What’s Happening: The California Senate Education Committee has passed Senate Bill (SB) 1248, also known as Yahushua’s Law, in memory of 12-year-old Yahushua Robinson, who tragically died from a heat-related illness during a physical education class in 2023. This bill aims to prevent similar incidents by establishing comprehensive guidelines for schools to ensure student safety during extreme weather conditions.

Why It Matters: Yahushua’s Law represents a significant step towards safeguarding students from the dangers of extreme weather while at school. Authored by Senator Melissa Hurtado and co-authored by Assemblymember Akilah Weber, M.D., the bill mandates safety measures such as monitoring weather forecasts, postponing outdoor activities during hazardous conditions, and providing adequate hydration and shade for students.

Notable Quote: “No student should ever lose their life on campus to extreme weather when we can take steps to protect them by preparing statewide plans to minimize exposure to the most harmful elements of exposure,” said Senator Melissa Hurtado.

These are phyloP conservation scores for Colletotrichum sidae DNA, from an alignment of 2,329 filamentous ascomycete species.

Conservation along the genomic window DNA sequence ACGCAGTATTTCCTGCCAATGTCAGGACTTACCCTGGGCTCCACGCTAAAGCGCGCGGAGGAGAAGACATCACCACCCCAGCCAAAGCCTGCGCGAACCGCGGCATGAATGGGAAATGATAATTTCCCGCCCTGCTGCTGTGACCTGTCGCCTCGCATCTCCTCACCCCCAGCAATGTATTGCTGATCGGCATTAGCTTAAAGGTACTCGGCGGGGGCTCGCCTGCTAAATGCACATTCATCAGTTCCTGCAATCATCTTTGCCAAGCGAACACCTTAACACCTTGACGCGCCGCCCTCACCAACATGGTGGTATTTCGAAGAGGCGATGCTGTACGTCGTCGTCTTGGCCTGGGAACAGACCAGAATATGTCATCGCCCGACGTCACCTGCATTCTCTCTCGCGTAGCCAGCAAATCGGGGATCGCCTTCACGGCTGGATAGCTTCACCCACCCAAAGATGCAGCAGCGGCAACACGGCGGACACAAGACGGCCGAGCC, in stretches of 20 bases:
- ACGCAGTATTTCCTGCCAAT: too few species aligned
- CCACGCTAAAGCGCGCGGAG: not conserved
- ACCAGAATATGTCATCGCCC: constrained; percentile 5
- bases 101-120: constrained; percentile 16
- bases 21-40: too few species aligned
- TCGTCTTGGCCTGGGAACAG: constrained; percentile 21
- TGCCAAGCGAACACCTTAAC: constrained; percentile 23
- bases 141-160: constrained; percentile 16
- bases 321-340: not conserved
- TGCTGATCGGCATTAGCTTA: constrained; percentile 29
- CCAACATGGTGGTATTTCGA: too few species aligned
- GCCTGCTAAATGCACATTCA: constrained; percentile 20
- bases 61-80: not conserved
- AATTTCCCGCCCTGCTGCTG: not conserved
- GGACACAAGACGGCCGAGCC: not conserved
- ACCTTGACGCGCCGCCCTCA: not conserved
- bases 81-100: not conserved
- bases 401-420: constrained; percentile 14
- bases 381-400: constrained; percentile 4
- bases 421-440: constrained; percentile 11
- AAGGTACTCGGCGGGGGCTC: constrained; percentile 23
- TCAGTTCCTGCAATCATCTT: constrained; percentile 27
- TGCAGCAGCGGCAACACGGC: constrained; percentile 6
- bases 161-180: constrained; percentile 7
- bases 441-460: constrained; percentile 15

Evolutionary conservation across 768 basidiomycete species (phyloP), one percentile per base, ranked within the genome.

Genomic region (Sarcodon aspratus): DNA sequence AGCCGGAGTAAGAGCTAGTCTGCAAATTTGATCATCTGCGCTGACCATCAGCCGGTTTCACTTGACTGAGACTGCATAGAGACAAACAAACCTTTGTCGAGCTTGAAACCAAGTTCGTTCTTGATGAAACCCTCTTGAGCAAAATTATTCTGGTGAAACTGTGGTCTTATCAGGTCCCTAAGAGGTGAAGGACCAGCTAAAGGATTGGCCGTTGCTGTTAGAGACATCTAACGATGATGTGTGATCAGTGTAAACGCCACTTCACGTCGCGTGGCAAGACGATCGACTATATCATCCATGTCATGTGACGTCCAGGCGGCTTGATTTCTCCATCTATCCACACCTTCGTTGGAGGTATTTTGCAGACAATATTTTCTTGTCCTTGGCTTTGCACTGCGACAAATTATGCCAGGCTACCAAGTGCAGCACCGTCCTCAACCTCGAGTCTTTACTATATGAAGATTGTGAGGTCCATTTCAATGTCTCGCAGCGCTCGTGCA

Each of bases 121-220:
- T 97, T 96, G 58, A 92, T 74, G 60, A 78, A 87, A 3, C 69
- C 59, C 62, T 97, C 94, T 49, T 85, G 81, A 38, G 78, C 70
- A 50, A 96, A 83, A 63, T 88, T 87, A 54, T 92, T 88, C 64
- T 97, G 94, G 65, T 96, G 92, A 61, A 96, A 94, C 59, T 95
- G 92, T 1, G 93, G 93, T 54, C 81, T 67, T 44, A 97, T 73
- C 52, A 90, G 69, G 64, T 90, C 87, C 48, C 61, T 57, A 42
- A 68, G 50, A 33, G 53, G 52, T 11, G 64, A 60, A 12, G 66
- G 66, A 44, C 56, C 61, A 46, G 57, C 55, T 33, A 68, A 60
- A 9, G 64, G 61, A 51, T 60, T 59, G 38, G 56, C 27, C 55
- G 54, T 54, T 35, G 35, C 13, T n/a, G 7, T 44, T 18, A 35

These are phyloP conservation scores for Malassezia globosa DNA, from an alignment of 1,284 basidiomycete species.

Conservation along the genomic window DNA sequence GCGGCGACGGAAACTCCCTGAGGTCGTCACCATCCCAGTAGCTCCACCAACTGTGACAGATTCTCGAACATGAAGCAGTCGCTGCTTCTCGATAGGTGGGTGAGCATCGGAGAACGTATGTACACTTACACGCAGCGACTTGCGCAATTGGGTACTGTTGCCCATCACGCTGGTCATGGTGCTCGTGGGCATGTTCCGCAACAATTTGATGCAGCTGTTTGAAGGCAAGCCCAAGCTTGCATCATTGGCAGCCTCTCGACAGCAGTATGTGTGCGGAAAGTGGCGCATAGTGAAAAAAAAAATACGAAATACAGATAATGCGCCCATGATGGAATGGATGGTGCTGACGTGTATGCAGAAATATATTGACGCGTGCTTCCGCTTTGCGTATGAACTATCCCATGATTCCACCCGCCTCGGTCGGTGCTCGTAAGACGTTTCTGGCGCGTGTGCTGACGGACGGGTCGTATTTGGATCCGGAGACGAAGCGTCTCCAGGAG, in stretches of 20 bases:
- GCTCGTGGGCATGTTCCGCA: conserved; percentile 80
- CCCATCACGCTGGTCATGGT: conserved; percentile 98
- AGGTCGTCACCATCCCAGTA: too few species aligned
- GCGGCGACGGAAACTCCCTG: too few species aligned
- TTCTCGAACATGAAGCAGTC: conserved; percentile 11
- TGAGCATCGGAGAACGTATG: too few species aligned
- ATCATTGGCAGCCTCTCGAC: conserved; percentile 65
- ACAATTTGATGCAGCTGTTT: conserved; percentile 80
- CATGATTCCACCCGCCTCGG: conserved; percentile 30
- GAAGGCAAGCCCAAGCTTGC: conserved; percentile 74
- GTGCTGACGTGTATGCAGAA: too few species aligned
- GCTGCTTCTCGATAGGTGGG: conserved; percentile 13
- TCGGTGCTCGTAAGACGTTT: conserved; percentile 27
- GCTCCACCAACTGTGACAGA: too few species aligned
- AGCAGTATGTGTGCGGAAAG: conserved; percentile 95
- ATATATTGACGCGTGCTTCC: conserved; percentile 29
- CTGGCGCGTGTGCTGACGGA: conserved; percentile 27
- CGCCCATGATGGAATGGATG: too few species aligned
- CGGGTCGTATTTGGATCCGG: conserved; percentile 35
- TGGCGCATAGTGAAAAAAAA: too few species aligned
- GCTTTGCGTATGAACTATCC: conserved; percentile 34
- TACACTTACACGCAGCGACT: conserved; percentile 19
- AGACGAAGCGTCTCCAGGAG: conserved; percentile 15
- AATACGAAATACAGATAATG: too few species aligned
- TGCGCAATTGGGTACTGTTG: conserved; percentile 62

By California Black Media via Post News Group 

Sacramento State will offer ‘guaranteed admission’ to Elk Grove Unified graduating seniors

What’s Happening: High school seniors in the Elk Grove Unified School District are now guaranteed admission to Sacramento State University through a new pilot program aimed at supporting students who may be uncertain about their college eligibility.

Why It Matters: This initiative offers a clear pathway to higher education for students in the district, particularly those who may face barriers to college access. By providing guaranteed admission, Sacramento State is promoting accessibility and equity in higher education, ultimately empowering more students to pursue their academic and career goals.